—Compassion in the Shambhala Tradition— Abstract With the broader propagation of the Shambhala teachings that highlight the importance of creating enlightened society, it is natural to wonder what compassion means in a Shambhala context. In conjunction with Naropa University’s 40th Anniversary and the theme of “radical compassion,” this article explores the unique contributions of the Shambhala teachings to cultivating and manifesting compassion in a complex, ever-changing world full of overt and subtle modes of suffering. The approach of the article is to provide a historical and cultural context for the Shambhala teachings and for their relevance to contemporary global crises, and to provide scriptural and commentarial support for the view of compassion as a motivation for creating enlightened society. —Download full article below— Download Article PDF: Creating Enlightened Society Illustration by Alicia Brown

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Through Rites, All Things Flourish

The Power of the Ceremonial in Classical Confucianism and in Contemporary Rituals of Dissent Abstract “The fate of our times is characterized, above all, by the disenchantment of the world.” This, Max Weber’s 1919 characterization of modernity, presaged what many have come to see as a crisis of meaning in our contemporary world. Some have argued that our “secular age,” with its pluralistic, relativized, and dominantly scientific episteme, fails to supply the sense of meaning that was once ensured through the myths and rituals that bound communities together under the promise of harmonization with sacred, cosmic order. And whether one agrees or not with the characterization of modernity as a disenchanted space threatening moral disorientation and existential doubt, it is clear that formal religious rituals no longer play a definitive role in organizing society at large. Ceremony may seem like a relic of an enchanted past, or the plaything of those who keep up ancient traditions in modern contexts. But perhaps we are not all that divorced from the power of ceremony and the enchantment of myth, …

Image of a lhasang ceremony. Photograph by Peter Alan Roberts

Ideas of Order

—Science and Ceremony in Ordinary Life— Abstract This article is a contemplation on how ceremony and ritual re-value the magic and depth of subjective experience, not as a form of consolation or as a validation of wishful thinking, but as a necessary and sacred foundation on which objective and rational ways of knowing our world must rest. Resting on ritual ways of knowing, rationality takes its proper place in the pantheon of experience and supports good human society and a healthy world; left to its own devices, rationality becomes a rapacious mechanism that consumes our world, destroys its ecological integrity, and justifies cruelty and selfishness that beggars the imagination. —Download full article below— Download Article PDF: Ideas of Order

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Practicing Society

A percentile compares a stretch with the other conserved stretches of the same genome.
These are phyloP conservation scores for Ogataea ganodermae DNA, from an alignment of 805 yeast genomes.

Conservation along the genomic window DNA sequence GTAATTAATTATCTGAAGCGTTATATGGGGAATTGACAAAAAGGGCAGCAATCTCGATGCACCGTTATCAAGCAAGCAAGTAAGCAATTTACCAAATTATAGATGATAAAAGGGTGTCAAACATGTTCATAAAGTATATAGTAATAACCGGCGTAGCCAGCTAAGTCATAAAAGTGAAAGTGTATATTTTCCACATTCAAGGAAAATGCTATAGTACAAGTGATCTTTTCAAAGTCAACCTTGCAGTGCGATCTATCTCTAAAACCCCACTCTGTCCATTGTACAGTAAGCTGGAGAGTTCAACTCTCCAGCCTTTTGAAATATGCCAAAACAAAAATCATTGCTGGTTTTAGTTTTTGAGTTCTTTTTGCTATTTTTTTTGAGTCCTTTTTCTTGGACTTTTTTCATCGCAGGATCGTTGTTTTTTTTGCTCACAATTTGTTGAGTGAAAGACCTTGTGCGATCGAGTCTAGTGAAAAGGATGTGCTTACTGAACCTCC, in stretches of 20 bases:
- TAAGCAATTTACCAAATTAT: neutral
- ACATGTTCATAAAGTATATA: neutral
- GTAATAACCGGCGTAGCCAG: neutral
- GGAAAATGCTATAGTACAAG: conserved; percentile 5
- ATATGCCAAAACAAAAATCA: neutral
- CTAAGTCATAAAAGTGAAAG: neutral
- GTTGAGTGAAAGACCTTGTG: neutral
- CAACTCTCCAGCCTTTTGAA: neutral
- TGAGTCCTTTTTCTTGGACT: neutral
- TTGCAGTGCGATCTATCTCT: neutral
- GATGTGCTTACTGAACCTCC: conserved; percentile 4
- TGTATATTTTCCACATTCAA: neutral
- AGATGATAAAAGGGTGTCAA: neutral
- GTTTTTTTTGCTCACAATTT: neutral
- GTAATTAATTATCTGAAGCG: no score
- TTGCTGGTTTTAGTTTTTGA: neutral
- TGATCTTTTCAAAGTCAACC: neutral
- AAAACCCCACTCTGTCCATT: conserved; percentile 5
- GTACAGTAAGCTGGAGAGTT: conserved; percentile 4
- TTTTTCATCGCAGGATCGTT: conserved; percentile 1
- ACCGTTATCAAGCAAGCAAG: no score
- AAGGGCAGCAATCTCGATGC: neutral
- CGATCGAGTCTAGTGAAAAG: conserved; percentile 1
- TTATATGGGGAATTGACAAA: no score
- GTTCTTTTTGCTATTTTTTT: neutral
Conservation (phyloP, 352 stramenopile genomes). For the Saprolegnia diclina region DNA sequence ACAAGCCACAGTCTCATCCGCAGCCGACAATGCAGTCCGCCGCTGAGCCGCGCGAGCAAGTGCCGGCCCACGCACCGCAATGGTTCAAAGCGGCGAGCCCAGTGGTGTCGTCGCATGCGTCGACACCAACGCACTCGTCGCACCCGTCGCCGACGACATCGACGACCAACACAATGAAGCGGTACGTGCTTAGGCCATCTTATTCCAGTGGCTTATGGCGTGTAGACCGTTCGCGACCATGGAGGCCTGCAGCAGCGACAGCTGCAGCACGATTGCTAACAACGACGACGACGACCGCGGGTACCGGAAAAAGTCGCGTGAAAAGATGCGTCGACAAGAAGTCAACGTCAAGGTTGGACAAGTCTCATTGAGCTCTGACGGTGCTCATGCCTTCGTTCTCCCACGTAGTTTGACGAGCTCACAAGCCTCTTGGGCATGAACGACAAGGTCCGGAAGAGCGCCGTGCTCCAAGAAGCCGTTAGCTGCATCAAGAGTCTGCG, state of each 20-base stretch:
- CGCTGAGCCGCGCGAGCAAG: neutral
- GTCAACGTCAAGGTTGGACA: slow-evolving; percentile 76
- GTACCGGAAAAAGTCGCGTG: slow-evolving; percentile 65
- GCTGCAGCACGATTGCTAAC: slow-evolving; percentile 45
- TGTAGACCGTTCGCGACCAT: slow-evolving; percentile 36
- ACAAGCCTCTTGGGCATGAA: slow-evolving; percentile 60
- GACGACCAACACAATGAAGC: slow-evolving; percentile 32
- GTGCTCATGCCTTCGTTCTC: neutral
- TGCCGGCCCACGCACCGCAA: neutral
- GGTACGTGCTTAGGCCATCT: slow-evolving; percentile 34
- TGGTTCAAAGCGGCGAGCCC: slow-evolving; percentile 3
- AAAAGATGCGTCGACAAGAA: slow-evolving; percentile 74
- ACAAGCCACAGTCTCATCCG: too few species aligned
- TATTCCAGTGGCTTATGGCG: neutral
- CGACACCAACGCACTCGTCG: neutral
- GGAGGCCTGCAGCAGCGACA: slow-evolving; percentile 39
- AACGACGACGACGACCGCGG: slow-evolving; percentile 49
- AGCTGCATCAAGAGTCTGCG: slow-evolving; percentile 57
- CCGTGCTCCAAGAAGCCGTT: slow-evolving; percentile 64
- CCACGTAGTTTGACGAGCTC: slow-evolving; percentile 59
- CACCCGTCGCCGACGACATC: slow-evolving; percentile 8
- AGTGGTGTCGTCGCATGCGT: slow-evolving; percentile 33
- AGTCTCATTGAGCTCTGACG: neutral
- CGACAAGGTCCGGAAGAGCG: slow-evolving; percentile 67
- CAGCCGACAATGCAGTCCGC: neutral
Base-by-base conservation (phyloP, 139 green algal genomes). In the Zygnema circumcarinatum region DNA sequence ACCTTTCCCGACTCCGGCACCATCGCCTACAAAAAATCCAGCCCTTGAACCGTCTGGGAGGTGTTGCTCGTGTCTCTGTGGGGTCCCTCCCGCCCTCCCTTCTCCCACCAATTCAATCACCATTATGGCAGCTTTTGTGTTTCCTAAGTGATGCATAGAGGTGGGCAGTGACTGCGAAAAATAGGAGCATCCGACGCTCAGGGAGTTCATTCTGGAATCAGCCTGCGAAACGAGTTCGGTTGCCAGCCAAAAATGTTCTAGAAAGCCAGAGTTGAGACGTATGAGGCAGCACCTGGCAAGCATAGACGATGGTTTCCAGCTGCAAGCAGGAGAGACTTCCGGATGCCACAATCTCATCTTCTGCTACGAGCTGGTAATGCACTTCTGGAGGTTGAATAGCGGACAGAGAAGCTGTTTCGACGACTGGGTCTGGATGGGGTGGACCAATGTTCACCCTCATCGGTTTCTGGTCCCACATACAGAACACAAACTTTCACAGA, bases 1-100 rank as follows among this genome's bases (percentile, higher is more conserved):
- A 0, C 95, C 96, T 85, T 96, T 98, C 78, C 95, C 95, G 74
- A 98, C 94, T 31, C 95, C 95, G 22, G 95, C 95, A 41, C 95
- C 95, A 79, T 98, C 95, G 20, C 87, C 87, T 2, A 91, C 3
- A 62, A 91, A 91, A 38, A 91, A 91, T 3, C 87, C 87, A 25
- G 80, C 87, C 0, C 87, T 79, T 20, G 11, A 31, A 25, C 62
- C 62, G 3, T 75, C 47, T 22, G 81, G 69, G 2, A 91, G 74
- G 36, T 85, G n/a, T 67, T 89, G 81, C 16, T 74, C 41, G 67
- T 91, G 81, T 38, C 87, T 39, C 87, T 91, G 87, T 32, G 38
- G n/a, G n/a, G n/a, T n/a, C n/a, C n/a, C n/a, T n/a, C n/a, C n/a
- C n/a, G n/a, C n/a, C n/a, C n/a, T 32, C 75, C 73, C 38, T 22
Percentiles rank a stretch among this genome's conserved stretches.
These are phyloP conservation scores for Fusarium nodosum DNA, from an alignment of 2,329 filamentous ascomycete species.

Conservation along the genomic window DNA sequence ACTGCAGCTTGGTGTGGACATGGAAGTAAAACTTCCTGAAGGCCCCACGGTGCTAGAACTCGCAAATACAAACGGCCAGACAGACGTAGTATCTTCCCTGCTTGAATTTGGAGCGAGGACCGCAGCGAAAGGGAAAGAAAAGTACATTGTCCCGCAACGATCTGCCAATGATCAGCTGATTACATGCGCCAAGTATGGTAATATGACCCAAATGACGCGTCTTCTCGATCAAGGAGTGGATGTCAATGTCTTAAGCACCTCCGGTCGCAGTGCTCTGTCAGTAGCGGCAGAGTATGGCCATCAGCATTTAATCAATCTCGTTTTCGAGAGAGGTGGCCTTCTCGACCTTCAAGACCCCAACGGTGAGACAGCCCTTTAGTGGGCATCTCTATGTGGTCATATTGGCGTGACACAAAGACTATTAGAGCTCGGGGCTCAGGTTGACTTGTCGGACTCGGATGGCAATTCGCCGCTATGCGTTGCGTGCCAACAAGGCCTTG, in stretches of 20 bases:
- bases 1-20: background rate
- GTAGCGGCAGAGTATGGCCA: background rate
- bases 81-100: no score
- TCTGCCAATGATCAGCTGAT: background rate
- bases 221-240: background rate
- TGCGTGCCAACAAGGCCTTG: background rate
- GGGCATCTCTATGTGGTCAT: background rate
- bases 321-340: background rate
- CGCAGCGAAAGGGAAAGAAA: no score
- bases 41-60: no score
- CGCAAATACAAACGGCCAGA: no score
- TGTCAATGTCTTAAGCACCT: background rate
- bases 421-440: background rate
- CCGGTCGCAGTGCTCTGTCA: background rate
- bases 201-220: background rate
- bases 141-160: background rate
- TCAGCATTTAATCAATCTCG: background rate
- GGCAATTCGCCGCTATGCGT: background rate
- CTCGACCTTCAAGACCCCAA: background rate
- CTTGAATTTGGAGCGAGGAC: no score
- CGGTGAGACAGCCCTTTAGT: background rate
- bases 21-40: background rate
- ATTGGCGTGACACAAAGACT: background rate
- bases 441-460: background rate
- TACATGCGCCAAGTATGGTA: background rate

—Practices of Self, Society, and Time on the Way to Personal and Societal Transformation— Abstract While there is no fundamental separation between personal and social transformation, modern conceptions of the self (as internal) and society (as external) can construct unnecessary obstacles for the theorization and practice of contemplative social movements. Instead of imagining a fluid and interdependent relationship between transformations in subjectivity—such as shifts in psychological experience, identity, and awareness—on the one hand, and shifts in socio-economic and political circumstances, on the other, we may be led to imagine a situation in which we must first make “inner” change and then subsequently enact “external” structural change. In this article, I offer a practice-oriented view that understands the sense of self as embedded in everyday social practices, and society itself as a practice, as a way to remove these unnecessary obstacles. In the space opened up, we can better conceive of spiritual practices that include the socio-political realm and socio-political practices that include transformations in subjectivity. The primary example that allows me to trace these themes …

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Society as Possibility

—On the Semantic Range of the Tibetan Term Sipa— Abstract Tibet has been credited as a repository of ancient wisdom, even as its political and social systems prior to 1950 have been viewed more ambiguously. The three-century rule under the auspices of successive Dalai Lamas has been condemned by some as an oppressive feudal theocracy and idealized by others as a Shangri-la ruled by a benevolent “god-king.” What vision of society is captured in usages of the Tibetan term sipa, which can mean both “society” and “possibility,” and how has this been reimagined in recent decades? One avenue to pursue such a question would be to look at the deployment of this term and its implications as the Tibetan government in exile has transitioned to democracy. Instead, I am interested in charting a different type of innovation, one in which the Tibetan Buddhist master Chögyam Trungpa and his son and lineage heir Sakyong Mipham have probed the valences of the term sipa and fashioned a fresh vision for contemporary society. —Download full article below— Download Article …

Illustration of two faces looking in opposite directions, one looking at the text "No future," the other looking at "The future is now"

Is the Future Back in the Picture?

—Resilience, Resurgence, and Redisovery: Reflections on the Quest for a New Social Vision— Abstract Why, in the face of an apparently relentless onslaught of resource depletion and seemingly irreversible social patterns, are voices not just of protest but of optimistic advocacy being raised? In my lifetime of work in the fields of human rights, environmental protection, and war prevention, I have witnessed some of the most heartbreaking cruelty and devastation of which human beings are capable. The difficulties we face in confronting and preventing such abuses have left many wonderful and committed people on the front-lines of social action in a state of cynicism, bitterness, and hypercritical despair. People often ask me what sustains the human spirit in the face of seemingly overwhelming odds. It’s a question worth asking, as each of us in our own way is living through times when we are forced, increasingly, to consider it. —Download full article below— Download Article PDF: Is the Future Back in the Picture? Illustration by Alicia Brown